Saving Okanagan bound sockeye from drought

With the annual Columbia river sockeye run apparently decimated by drought, Okanagan Basin Water Board looks for answers

Responding to the worst drought since 2010, the Okanagan Basin Water Board gathered together a broad section of user groups from one end of the valley to the other to review the current situation and co-ordinate a plan of action.

“Our water is all connected —upstream and downstream,” said Anna Warwick Sears, the executive director of the Okanagan Water Basin Board. “Okanagan utilities may have different sources, but in a real way we’re mutually dependent on each other. We truly are all part of ‘One valley. One water.'”

Keeping with that theme, the Capital News will visit some of the community members and user groups affected by the drought in upcoming weeks.

Sockeye Salmon populations devastated by drought

Lawns turning from green to brown may be one of the most lamented drought issues in suburbia, but as rivers and streams intrinsic to the ecological well-being of the region start to evaporate, other concerns have come to the fore.

Fish, in particular, are susceptible to this year’s hot and dry conditions.

Over 500,000 sockeye salmon entered the mouth of the Columbia river in Portland, Oregon this year for their annual journey. They would have travelled up the Columbia, then into Okanagan River in Washington and entered B.C. through Osoyoos Lake. Around 300,000 were expected to have survived the swim—to be divvied between spawning grounds and fishing supply—  but the actual numbers are dismal.

Currently there are 15,000 sockeye that have made it across the border, and when the migration is complete no more than a maximum of 45,000 are expected to arrive.

The problem is what Okanagan Nation Alliance biologists called a thermal heat barrier, which is knocking the fish out.

ONA biologist Tessa Terbasket said in Washington, on Okanagan river, they’ve recorded water temperatures as high as 26 C to 28 C, which is warmer than body temperature. The norm for the river is usually below 21 C.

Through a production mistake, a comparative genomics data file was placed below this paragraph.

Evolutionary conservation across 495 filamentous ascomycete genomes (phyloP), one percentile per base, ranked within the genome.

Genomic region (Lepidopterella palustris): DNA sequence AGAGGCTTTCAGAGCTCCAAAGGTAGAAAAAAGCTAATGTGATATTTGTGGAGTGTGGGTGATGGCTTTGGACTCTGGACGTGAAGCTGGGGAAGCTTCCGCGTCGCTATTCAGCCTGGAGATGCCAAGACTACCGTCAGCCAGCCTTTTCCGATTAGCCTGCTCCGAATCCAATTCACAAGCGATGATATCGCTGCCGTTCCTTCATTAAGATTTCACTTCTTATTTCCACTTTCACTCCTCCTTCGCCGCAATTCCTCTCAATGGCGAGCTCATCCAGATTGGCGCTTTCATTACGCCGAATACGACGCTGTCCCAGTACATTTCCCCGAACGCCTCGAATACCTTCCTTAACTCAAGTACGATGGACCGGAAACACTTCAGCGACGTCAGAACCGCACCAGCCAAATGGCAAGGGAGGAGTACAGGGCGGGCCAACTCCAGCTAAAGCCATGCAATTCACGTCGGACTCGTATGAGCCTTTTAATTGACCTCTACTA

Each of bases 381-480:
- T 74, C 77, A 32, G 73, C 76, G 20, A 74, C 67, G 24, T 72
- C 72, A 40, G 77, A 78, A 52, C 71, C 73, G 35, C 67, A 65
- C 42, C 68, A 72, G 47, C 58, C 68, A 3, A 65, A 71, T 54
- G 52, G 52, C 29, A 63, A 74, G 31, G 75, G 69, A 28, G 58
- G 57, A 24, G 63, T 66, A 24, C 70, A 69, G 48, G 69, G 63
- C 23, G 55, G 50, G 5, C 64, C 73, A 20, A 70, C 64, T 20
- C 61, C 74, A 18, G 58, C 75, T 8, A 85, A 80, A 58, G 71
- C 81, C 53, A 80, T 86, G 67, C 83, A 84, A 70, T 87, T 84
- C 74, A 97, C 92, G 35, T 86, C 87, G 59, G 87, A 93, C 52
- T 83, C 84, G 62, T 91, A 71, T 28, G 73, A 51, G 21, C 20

“Salmon don’t like that heat,” said Terbasket. “It pretty much halts their migration, and makes them more susceptible to disease.”

Spikes in high temperatures aren’t completely abnormal, and fish have survived worse, but Richard Bussanich, a fellow ONA biologist, explained this year is unique because the low snowpack and early run off have magnified conditions all along the migratory path.

“The whole landscape from here down to Bonneville lock and dam, near the mouth of the Columbia has changed, so these fish are having to migrate under higher than normal temperatures all the way along,” he said.

The devastation to the salmon population—as well as sturgeon and chinook in other areas— is now clear, but the question that lingers is what will happen in the years to come.

Bussanich explained while you can’t control nature, damage that’s been done can be reversed, as has demonstrated by Okanagan Nation Alliance programs.

Their habitat restoration, fish water management tools as well as hatchery and fishery programs brought back salmon populations in a way that once seemed impossible. And they’re not the only ones to have done it.

“This is temperature stuff, and there are examples out there where your can actually reverse this. In Brazil, in Amazonia, there was complete desertification on some 2,000 plus acres, but groups have spent countless dollars reforesting and turning what was once baron into a natural habitat, then gleaning from that,” he said.

“You can reverse this stuff if you have people in different canoes paddling in the same direction.”

Renaturalizing systems that have been stripped as human populations swelled were one of the key messages the ONA team brought to the Okanagan Basin Water Board meeting. There are policies that can make a difference, technical programs that are meaningful and add value across the board and approaches that benefit all.

There was that, and a message of hope for the future.

“What traditional knowledge has shown us through time is that these events happen— they’re not a rarity, they do happen from time to time,” said Bussanich, noting that applying modern scientific approaches with traditional practices could go a long way to riding out rough patches.

Terbasket pointed out we all have a choice in how our future plays out.

“One thing we are seeing is we do have a lot of pull,” she said. “The salmon are super adaptable, but we as Okanagan people are also adaptable and show the same amount of resiliency as the salmon and the water. We need to think proactively how we manage that as a community in the Okanagan.”

For more information about how you can manage water better go to makewaterwork.ca and follow the Capital News for further information.

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